Headline Of The Week
Thousands of videos on YouTube featuring gameplay footage have been flagged following the instigation of new scanning features. Google, who own YouTube, is using a new Content ID system that automatically flags content in breach of copyright, and many users who regularly upload gaming content have been caught out with any potential revenue generated from the video being redirected to the owner of the copyright.
In spite of these new measures, a number of developers have moved to support the content creators; Blizzard (World Of Warcraft, Diablo), Capcom, Deep Silver and Ubisoft have all claimed that they wish for content from their games to remain on the video sharing site and that they did not call for the cull of videos. Most recently Valve has also given its blessing to non-commercial videos.
The legality of gaming videos and the content within them has become a thorny issue this year, following Nintendo’s announcement that they would receive a portion of advertising revenue from clips featuring their games. YouTube have invited users affected by ‘invalid’ Content ID claims to get in touch
In Other News…
The long struggles of DVD and game rental chain Blockbuster is to end – all of its 91 remaining stores in the UK will be shut by the end of Sunday, costing 808 jobs in the process.
Blockbuster has steadily lost business over the past few years to instant streaming services such as LoveFilm and Netflix, and had already entered administration twice this year in January and then again in October. Following the shutdown of several outlets in October, they have been unable to find a buyer to help them with their financial woes and have therefore made the ultimate decision to shut up shop for good.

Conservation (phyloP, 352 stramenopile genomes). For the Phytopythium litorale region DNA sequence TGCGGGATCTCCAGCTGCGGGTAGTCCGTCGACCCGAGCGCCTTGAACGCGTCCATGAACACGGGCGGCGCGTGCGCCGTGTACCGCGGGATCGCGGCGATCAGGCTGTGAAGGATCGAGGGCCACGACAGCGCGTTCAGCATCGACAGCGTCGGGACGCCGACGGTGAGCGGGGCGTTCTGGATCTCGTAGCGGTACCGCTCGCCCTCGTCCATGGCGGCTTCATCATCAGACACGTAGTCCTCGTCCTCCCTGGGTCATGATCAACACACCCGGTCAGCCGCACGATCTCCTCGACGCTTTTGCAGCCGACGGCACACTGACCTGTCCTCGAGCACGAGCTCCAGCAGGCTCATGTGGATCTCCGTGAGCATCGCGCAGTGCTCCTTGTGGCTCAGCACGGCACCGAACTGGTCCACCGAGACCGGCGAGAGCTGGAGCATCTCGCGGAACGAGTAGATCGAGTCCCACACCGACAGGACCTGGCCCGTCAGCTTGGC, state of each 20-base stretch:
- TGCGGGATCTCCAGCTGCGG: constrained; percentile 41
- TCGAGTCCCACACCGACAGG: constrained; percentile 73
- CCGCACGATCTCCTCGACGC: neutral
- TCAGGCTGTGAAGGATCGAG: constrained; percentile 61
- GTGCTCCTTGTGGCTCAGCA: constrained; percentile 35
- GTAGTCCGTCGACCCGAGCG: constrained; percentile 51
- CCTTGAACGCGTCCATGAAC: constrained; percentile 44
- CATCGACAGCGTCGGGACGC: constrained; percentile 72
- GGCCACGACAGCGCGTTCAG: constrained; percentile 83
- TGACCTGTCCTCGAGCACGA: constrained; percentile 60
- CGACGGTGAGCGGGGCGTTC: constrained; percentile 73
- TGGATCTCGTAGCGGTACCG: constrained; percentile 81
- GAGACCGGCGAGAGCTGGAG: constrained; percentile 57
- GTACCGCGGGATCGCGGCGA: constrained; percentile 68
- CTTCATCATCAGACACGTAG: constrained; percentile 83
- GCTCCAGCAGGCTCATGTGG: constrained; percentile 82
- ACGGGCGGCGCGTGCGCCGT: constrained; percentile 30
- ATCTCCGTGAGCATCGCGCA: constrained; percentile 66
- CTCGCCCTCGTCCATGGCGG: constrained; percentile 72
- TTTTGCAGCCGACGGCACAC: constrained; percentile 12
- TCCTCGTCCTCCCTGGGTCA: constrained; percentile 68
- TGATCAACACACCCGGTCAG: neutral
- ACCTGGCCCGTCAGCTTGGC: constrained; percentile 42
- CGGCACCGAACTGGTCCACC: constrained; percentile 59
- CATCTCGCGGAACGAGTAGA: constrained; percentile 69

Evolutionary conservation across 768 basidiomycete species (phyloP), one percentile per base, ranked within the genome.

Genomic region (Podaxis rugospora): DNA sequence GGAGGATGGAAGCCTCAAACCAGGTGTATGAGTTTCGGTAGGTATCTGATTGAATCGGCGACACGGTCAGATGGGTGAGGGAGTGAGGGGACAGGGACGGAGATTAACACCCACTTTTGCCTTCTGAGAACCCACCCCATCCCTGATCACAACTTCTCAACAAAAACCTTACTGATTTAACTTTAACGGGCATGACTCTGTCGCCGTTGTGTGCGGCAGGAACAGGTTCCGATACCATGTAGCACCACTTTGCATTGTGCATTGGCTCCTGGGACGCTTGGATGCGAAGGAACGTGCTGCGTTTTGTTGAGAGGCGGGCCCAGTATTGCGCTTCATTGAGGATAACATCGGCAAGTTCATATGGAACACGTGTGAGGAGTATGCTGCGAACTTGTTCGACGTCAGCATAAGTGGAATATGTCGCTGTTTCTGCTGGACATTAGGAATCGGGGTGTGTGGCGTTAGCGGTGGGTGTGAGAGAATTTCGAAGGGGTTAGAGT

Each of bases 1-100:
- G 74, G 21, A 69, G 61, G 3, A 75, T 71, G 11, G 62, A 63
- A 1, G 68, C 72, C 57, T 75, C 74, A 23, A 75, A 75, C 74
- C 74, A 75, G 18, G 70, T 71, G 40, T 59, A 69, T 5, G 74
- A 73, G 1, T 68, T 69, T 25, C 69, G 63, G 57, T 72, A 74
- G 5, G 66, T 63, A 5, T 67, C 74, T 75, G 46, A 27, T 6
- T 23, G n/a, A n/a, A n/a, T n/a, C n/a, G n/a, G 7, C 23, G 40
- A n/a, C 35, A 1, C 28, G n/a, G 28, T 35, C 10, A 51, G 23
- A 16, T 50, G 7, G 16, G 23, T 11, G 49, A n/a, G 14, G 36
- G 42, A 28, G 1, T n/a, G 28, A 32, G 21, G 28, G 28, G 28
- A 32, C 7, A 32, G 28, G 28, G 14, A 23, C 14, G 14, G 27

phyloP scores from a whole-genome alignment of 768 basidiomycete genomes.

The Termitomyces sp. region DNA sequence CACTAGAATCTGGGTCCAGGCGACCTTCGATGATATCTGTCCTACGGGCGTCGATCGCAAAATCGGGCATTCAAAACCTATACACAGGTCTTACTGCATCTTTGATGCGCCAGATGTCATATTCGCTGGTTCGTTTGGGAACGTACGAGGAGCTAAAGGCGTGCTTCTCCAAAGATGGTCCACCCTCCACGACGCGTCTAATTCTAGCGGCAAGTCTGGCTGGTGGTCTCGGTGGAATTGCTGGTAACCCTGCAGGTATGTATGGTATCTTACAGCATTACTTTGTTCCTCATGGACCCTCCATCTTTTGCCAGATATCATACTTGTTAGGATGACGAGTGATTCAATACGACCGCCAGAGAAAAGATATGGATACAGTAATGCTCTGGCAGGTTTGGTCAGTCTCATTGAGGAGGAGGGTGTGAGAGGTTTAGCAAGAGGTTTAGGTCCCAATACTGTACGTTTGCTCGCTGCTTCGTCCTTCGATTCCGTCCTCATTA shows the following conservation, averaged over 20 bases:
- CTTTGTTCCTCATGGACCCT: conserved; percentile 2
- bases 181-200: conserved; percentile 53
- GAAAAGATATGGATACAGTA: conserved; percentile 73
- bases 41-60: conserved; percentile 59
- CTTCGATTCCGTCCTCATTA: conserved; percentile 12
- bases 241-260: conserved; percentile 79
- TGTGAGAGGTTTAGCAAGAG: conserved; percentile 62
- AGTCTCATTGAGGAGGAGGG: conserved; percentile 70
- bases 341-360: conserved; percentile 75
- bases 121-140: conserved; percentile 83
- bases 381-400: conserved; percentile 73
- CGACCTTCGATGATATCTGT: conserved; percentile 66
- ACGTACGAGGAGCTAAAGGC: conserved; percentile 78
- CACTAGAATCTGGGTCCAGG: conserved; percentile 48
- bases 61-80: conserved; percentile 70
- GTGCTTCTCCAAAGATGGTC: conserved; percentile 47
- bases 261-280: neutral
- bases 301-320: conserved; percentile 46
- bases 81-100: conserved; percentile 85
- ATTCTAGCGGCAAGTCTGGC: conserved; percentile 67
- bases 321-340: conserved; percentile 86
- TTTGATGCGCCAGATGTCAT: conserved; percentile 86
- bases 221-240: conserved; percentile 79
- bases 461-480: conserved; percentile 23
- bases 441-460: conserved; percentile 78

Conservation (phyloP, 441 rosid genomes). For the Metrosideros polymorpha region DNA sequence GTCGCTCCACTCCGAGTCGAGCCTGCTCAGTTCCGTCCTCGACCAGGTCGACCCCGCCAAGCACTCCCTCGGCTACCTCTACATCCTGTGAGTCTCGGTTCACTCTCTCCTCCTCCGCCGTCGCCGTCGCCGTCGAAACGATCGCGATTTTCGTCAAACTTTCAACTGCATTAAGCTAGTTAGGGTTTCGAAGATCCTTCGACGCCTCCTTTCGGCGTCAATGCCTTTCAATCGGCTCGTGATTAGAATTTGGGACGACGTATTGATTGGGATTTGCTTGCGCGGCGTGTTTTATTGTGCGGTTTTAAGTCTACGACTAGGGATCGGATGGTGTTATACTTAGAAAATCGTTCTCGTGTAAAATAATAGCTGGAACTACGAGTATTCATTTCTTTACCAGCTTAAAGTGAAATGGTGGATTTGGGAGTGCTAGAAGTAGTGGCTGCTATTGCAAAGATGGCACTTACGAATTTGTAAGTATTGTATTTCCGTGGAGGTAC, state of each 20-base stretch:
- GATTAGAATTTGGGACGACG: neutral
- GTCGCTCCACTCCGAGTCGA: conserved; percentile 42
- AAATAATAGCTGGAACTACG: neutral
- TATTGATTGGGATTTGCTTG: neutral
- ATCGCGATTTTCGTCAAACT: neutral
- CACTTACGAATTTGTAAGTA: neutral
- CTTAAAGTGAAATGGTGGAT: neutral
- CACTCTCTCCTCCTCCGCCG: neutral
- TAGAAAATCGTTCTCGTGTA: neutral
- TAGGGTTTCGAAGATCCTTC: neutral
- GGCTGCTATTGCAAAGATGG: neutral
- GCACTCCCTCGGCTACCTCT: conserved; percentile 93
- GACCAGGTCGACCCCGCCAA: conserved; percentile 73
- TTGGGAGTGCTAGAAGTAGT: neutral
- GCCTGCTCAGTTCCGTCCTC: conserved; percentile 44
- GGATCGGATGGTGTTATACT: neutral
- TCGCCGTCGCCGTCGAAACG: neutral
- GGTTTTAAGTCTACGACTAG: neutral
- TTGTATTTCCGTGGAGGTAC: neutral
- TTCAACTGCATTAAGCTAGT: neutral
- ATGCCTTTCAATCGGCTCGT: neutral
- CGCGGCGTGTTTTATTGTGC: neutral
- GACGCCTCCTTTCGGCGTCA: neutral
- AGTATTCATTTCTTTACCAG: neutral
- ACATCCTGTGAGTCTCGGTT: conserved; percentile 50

All remaining stock in stores, including games, will be sold with up to 90% discounts this weekend.
The first prototypes of Valve’s Steam Machine have been distributed to 300 lucky Steam users for beta testing. Along with Valve’s custom controller for the console, the beta testers will also be the first to try out the new SteamOS as well as some of the games that will run natively on the system including Metro: Last Light.
The 300 participants have been randomly selected from the Steam Universe community page, although because of legal mumbo-jumbo all of them are from the United States. In an official announcement, Valve said the following
“This was not our original plan, and it means we can’t collect beta feedback from Steam customers world-wide, which is pretty unfortunate. All things considered, we’re sure it was the right decision, because the alternative was to delay the whole beta beyond the point when we’d be able to incorporate any feedback into the 2014 products”
The integrated ability to directly stream gameplay footage from a PlayStation 4 to Twitch at the click of a button has proven to be quite popular. According to the Vice President of Marketing Matthew DiPietro, PS4 owners already make up 10% of all content on the streaming website. Sony reckon that in less than a month, PS4 users have shared over 20 million minutes of footage – that’s a lot of people playing Killzone: Shadowfall by the sound of things.